Barrett played in most Hurricanes fixtures, during the 2017 Super Rugby season, but lent his kicking duties to younger brother, Jordie Barrett, during the season due to a leg problem. Despite this, Barrett still scored 58 points in the season. Barrett's discipline was also notably off, with Barrett ending the season as the most-carded player of the year. Barrett received four yellow cards, as well as a red card during the season. Barrett earned this red card, which was the first of his career, for being awarded two yellow cards against the Waratahs, having performed a deliberate knock-down and an offside against the Waratahs.
Barrett was selected for the All Blacks' 33-man squad to face Manu Samoa and the British and Irish Lions in 2017. His brothers Scott and fellow Hurricane Jordie were selected too. This meant the Barrett family were the first to have three siblings selected for the same All Blacks squad. Barrett scored 24 points including two tries in his 50th test match, against Samoa, on 16 June 2017, which was also his brother Jordie's debut. Although Beauden and Jordie were not on the pitch at the same time, Scott shared game time with both of them.
Barrett went on to score 41 points in the three tests against the British and Irish Lions, being the highest points scorer of the series. The All Blacks drew the series with the Lions, with Barrett missing three of his ten kicks during the second test of the series.
Barrett was retained as a regular starter for the 2017 Rugby Championship, despite calls from the public to replace Barrett with outstanding Highlanders first-five Lima Sopoaga. Barrett was named as the All Black Vice-Captain, for the rest of 2017, replacing Ben Smith who took a sabbatical leave. In the final match of the Rugby Championship against South Africa, Barrett was subbed off after only 33 minutes for a concussion test, being replaced by Lima Sopoaga. The All Blacks went on to win 25-24 after Barrett failed to make it back on the field.
Barrett returned from concussion to captain the All Blacks for the first time, in a non-cap match over the Barbarians on 4 November, which the All Blacks won 31-22 (Barrett slotting 3 conversions). Barrett started in all three tests on the end-of-year tour, scoring the winning try against Scotland in a tense 22-17 win.
Barrett was awarded World Rugby Player of the Year for the second time in 2017, beating team-mate Rieko Ioane to the award, joining former team-mates Richie McCaw and Dan Carter to become the third player to win the award on more than one occasion, as well as becoming only the second player to win the award twice in successive years. Barrett also scored the second-to-most tries of any All Black in 2017, tying with Waisake Naholo and scoring six tries in 2017. Ioane was the only All Black to score more than Barrett, scoring 10 tries in 2017.
On 10 March 2018, Barrett as well as his Hurricanes team-mate Ben May, played their 100th game for the Hurricanes, in Round 4, against the Crusaders. The Hurricanes won the match 29-19, with Barrett lasting the full 80 minutes. Barrett finished the Super Rugby season with 117 points, including five tries.
Barrett scored the first All Black try of 2018, but he had limited participation in the three-test 2018 Steinlager series against France, due to injury. On 16 June 2018, Barrett was replaced by Damian McKenzie only 12 minutes into the test. Barrett was taken off the field for a concussion test, which he failed, due to a mid-air clash with French fullback Benjamin Fall. Fall was controversially red-carded, by referee Angus Gardner, for causing Barrett's dangerous landing, although Fall was later cleared and was not suspended for doing so. Barrett did not play in the third test of the series, with the All Blacks going on to win all three tests.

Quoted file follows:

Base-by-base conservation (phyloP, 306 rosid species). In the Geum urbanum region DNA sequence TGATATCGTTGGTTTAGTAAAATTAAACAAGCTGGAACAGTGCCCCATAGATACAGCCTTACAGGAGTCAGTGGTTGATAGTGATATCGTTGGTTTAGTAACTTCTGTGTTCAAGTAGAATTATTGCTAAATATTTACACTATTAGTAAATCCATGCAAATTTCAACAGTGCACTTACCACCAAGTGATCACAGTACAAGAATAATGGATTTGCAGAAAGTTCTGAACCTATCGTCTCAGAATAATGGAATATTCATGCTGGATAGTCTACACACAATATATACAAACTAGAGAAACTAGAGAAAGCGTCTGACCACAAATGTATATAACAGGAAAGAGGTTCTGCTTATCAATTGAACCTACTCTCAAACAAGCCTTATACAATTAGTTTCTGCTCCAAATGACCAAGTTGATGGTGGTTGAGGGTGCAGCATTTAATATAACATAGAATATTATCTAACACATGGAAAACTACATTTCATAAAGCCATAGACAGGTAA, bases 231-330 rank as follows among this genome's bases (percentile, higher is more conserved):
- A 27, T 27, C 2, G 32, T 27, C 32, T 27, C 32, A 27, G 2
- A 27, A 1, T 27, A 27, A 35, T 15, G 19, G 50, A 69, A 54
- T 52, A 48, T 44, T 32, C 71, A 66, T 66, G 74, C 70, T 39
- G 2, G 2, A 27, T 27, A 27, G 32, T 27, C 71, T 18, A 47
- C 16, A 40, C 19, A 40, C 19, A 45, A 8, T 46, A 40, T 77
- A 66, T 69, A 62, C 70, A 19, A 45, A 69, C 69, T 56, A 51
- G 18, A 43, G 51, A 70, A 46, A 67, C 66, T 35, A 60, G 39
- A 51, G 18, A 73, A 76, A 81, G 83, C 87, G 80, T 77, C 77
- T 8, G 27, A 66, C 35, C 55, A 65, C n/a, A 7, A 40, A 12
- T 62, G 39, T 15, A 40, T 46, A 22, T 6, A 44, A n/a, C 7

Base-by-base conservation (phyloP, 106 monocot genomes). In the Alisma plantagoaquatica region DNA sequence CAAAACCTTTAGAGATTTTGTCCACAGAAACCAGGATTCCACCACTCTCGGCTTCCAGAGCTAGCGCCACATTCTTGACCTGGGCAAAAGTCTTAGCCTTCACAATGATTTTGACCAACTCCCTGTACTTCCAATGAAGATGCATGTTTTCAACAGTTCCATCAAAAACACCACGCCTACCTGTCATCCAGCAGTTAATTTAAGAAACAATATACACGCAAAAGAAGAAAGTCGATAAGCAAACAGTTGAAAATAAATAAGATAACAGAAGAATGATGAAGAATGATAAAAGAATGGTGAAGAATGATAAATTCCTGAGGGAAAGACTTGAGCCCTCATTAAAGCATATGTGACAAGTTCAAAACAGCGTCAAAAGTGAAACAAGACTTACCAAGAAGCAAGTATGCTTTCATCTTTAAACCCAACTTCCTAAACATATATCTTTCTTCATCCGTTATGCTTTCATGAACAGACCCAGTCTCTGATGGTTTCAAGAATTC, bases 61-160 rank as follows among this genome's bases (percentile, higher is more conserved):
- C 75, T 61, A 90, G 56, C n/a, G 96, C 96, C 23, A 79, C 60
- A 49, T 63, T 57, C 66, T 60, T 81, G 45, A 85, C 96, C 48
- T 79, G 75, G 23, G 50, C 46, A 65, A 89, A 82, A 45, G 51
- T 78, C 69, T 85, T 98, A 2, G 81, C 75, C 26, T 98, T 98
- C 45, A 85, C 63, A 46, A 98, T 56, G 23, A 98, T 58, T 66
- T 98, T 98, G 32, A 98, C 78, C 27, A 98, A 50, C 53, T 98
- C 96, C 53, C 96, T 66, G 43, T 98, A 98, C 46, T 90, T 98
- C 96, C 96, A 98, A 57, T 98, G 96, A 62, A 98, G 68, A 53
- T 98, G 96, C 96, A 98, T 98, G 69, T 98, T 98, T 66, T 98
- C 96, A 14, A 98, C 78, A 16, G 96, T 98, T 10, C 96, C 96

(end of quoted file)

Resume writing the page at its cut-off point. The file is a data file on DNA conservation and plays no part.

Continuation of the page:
The 2018 Rugby Championship was somewhat of a mixed competition for Barrett. He was the second-to-highest point scorer in the Rugby Championship, with 61 points. This included five tries, bringing Barrett's career try tally to 30 tries, a major career milestone. Four of the tries Barrett scored in the competition, were all in one test, on 25 August 2018, against the Wallabies. Barrett became the first All Black to score four tries in a test since his former team-mate Zac Guildford scored four against Canada in 2011. Barrett also won Man of the Match for that performance, becoming the first player to ever score more than three tries against the Wallabies, scoring 30 points in the process. Barrett was deemed to have silenced critics who wanted him replaced by Crusaders first-five and new All Black, Richie Mo'unga, but also arguably cost the All Blacks a win with his follow-up performance.
On 15 September 2018, in his following performance, Barrett only managed to kick two of the six goals he attempted against South Africa. The All Blacks then narrowly lost to South Africa, by 34-36. Had Barrett kicked two more of his goals, the All Blacks could have won by two points. Barrett's performance against South Africa was answered by the All Black selectors, with Mo'unga chosen over Damian McKenzie as Barrett's back-up off the bench. Barrett performed well in the last round of the competition, when he was moved to fullback, after Richie Mo'unga replaced winger Waisake Naholo. Barrett, Mo'unga and Hurricanes loose forward, Ardie Savea, had a commanding teamwork in the last 20 minutes, allowing the All Blacks to beat South Africa 32-30.
Barrett's 2018 end-of-year tour saw him surpass Dan Carter as the most prolific try-scorer to ever play at first-five, as he scored the 31st of his career in the third Bledisloe Cup test, against the Wallabies, off a pass from Rieko Ioane, during a 37-20 win.
After being rested and missing out on a test against Japan, Barrett was retained in the starting lineup for the test against England, on 10 November 2018, after New Zealand went for four years without playing England. With Richie Mo'unga on the bench, and Damian McKenzie at fullback, Barrett was one of three first-fives fielded by New Zealand on the day. Barrett's performance against England also saw him kick the first drop-goal of his professional career, in the 46th minute, answering the ongoing criticism for his goal-kicking. Barrett's performance made a big contribution to the final score, 16-15, a win for New Zealand. However, Barrett did concede what could have been the match-winning try to England. England's then third-choice openside flanker, Sam Underhill, outran Barrett to score what would have been a try. Underhill's try was ruled out due to an offside charge down from replacement forward, Courtney Lawes, which left Barrett's 100% kicking percentage as the way New Zealand won the test.